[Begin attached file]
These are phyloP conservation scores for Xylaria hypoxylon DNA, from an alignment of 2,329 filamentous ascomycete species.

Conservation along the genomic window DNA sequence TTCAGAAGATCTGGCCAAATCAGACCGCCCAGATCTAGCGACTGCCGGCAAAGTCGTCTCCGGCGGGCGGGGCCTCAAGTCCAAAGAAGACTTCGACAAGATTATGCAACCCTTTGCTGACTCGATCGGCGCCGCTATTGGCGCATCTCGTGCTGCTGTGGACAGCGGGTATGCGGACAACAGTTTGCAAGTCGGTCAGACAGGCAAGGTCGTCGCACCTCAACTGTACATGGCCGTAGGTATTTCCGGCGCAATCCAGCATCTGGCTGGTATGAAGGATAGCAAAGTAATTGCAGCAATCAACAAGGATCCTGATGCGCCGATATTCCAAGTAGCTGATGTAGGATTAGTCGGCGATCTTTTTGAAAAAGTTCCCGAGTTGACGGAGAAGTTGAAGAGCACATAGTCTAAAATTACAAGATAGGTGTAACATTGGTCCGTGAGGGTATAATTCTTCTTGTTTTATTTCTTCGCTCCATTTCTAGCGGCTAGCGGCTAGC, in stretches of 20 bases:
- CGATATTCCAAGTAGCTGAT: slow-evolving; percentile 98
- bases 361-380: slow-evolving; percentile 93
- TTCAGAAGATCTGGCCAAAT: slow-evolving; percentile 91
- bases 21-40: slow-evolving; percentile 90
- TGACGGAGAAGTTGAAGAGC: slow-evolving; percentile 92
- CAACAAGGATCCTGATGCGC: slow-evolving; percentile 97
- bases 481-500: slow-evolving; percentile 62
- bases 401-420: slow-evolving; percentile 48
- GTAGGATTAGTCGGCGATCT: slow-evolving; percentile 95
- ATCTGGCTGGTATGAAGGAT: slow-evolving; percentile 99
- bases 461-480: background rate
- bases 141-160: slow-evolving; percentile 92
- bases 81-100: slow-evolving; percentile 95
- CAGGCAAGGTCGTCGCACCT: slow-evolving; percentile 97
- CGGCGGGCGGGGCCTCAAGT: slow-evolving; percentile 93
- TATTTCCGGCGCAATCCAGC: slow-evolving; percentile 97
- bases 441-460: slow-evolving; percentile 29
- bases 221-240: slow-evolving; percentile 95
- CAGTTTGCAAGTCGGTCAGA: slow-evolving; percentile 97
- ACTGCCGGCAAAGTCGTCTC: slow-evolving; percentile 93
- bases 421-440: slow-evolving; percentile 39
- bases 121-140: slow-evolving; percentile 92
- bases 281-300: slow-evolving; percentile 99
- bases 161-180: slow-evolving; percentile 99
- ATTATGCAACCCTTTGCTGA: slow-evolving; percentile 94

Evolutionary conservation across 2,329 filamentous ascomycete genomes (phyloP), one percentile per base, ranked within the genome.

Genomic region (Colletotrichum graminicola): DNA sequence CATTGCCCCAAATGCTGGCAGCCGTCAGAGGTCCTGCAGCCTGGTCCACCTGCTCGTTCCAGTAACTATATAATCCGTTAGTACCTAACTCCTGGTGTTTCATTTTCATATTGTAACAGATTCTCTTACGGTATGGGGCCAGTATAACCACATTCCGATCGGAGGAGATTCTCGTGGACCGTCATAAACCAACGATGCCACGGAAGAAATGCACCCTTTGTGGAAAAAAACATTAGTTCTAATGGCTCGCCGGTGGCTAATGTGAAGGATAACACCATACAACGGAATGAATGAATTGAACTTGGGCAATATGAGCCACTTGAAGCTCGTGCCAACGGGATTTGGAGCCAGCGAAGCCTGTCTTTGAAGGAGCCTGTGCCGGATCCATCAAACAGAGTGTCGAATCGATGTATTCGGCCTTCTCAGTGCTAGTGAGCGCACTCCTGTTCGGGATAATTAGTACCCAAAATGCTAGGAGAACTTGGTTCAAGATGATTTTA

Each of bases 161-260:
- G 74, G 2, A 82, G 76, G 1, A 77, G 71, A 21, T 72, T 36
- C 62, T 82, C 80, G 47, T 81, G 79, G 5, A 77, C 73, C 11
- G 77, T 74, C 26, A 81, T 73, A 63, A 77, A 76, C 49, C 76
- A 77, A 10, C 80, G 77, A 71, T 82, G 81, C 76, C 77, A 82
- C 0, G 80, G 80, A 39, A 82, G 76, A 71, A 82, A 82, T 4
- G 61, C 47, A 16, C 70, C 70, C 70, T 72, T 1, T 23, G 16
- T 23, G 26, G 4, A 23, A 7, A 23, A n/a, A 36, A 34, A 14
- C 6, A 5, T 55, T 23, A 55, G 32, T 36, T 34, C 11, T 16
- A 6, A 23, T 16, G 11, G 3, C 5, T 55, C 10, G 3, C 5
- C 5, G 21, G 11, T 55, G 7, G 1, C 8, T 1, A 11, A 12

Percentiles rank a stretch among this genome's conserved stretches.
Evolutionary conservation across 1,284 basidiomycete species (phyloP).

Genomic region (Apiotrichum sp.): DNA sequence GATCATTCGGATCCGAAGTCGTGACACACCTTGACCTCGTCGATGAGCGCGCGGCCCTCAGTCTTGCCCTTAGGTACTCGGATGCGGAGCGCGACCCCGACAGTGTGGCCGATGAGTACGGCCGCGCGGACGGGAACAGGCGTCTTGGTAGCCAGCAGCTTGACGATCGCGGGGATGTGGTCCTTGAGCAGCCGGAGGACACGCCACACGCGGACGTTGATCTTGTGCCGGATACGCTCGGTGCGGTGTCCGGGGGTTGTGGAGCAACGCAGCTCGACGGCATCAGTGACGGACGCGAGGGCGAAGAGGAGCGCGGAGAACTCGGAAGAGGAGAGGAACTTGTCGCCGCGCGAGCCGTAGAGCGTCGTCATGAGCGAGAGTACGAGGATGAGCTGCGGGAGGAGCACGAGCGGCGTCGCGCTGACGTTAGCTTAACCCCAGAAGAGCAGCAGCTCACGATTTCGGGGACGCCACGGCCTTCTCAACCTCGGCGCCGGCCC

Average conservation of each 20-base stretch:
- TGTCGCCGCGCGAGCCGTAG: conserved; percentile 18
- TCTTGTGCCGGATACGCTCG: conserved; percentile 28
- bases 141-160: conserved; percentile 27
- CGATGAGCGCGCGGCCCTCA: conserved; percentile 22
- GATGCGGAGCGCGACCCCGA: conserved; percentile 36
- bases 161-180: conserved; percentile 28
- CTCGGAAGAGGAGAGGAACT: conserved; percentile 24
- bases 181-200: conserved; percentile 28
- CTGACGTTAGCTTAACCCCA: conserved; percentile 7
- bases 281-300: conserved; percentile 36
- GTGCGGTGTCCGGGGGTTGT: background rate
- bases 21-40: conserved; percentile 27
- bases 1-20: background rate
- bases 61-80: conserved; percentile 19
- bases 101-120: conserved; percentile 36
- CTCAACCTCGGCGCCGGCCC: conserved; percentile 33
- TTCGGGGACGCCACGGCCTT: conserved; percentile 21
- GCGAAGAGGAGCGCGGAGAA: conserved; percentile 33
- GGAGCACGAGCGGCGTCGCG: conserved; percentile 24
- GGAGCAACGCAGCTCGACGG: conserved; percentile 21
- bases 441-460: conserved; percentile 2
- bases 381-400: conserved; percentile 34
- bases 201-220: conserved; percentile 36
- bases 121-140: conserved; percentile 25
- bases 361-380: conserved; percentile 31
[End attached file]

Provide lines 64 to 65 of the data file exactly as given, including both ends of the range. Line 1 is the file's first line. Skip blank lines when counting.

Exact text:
- GGAGCAACGCAGCTCGACGG: conserved; percentile 21
- bases 441-460: conserved; percentile 2